REDWOOD CITY — The audience at the Orpheum Graz in Austria wasn’t prepared for what awaited them during the 2017 Special Olympics World Winter Games.
It was a one-of-a-kind performance as six clients with developmental disabilities at Kainos Home and Training Center walked out on stage alongside five community volunteers to perform at last month’s World Dance Contest.
If unprompted praise from judge Apollo Ohno, an eight-time Winter Olympics medalist, is not proof enough that the 11-person ensemble acted as show-stoppers, how about the gold medals they brought back?
“You guys are the epitome of what I was hoping to see — and we saw all night long,” Ohno told the LaBlast San Francisco Kainos Dance Crew before a roaring standing ovation.
[Watch the performance here]
“We sat in the audience and we were crying,” said Barbara Rovins, president of the board at Kainos. “The mothers, we were all together, and when they opened the curtain and they come out, we are bawling. We’re all holding hands, and then the audience got all excited. And when it was over, we were all crying because it was a reality, it really happened. And they were on that night, they were perfect. That night they just pulled it together and they were wonderful.”
“Wonderful,” Kainos client Eric Tomita, who turns 29 next week, repeated with a sense of flare last week inside a conference room at the company’s headquarters in Redwood City.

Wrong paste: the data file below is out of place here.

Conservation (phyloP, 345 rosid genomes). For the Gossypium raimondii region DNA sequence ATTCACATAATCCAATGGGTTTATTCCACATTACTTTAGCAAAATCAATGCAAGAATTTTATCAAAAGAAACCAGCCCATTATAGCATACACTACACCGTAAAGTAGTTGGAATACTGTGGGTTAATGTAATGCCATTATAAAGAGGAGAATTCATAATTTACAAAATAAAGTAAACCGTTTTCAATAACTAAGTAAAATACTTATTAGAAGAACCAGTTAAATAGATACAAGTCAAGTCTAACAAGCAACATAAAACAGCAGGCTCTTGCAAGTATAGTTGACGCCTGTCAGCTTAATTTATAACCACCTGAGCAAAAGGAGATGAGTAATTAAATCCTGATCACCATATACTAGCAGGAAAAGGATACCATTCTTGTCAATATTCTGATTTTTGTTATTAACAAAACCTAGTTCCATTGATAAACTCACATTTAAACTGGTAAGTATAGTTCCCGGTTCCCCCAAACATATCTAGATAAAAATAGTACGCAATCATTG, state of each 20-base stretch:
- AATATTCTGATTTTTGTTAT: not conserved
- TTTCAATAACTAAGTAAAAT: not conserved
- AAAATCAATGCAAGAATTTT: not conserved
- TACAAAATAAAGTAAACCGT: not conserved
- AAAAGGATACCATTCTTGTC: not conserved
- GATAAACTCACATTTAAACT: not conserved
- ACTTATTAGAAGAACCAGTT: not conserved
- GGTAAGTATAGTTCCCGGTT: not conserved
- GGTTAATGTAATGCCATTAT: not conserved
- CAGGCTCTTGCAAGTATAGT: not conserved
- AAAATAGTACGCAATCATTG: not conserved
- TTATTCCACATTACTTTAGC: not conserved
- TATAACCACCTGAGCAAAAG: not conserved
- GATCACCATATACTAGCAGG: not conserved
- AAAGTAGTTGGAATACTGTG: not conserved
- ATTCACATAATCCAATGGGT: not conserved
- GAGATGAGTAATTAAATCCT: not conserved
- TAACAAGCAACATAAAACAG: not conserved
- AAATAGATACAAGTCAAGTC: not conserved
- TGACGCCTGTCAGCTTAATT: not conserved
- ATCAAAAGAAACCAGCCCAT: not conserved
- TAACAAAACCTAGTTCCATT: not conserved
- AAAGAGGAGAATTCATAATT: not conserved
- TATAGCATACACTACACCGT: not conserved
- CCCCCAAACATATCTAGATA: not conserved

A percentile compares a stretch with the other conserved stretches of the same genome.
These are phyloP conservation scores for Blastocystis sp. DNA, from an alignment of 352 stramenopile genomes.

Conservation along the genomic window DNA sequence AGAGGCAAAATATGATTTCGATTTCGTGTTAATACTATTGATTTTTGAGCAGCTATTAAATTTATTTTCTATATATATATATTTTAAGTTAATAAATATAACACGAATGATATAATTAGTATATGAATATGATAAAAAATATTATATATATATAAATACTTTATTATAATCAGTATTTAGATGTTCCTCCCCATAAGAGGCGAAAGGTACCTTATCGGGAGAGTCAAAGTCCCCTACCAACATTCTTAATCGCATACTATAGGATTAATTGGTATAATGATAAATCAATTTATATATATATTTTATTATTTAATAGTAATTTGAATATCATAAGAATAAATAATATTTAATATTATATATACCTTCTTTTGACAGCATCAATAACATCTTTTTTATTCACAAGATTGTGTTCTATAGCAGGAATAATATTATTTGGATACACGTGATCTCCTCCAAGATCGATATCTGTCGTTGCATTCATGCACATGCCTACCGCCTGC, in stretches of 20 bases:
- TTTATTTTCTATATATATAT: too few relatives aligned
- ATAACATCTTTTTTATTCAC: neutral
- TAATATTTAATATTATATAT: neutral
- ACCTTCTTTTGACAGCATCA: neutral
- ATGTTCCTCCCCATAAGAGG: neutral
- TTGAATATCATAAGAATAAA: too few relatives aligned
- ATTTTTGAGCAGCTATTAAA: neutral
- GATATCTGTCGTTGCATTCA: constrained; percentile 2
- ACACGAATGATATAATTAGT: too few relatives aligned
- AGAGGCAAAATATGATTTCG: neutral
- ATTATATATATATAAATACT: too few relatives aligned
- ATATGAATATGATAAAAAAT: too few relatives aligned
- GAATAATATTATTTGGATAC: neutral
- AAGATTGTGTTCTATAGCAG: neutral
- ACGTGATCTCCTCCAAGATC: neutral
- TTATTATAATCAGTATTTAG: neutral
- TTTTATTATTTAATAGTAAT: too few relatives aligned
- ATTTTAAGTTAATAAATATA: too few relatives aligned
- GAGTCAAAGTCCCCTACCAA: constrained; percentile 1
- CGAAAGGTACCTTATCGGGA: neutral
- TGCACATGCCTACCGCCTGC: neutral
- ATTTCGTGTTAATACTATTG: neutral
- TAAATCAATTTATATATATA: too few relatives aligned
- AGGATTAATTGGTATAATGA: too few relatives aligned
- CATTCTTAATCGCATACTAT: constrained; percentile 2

The journey began during a fundraising event the previous summer.
During a fashion show, Kainos executive director Andy Frisch was introduced to Louis van Amstel, a professional dancer and choreographer with numerous appearances on the reality TV show “Dancing with the Stars” on ABC.
Not long after, van Amstel was named a judge on the panel of the World Dance Contest, as well as ambassador for dancing at the World Winter Games. He extended an invitation to Kainos, which wasn’t aware of the magnitude of the task.
This was not the first time that clients competed at the Special Olympics, with weight lifting, gymnastics, bowling, swimming and downhill skiing among the previous athletic endeavors.
But an asterisk was attached this time around.
“We didn’t understand this isn’t an official sport,” Frisch said. “It’s an exhibition.”
The dance contest premiered as a demonstration sport two years ago in Los Angeles, with a goal to sanction it as an official competition sport by 2020.
Until then, the Special Olympics wouldn’t provide funding for dancers.
And because no qualifying is required at the local, regional, state or national level, the invitation from Louis van Amstel meant a trip to Graz, Austria, was not just a possibility — it was a guarantee.
As long as Kainos could afford it.
“In October, November, it dawned on us,” Frisch said. “So we started just getting our heads around just what the budget might be.”
The guesstimate was it would cost $24,000 for the trip at the end of March.
That meant Kainos needed help from the community. It began with ART on the Square, which brings fine arts and crafts during the summer to Courthouse Square in downtown Redwood City.
Through a partnership, a signature event named H’ART Squared took place on Feb. 4 at the Veterans Memorial Senior Center to help the dance crew reach its goal.
“It was the first time they danced in public,” said Frisch, who estimates $4,000 in funds came from the art show. “And that was super energizing, to see the public’s response to them.”
A campaign on GoFundMe, an online fundraising platform, raised almost $6,000 on its own.
Then, the unexpected took place.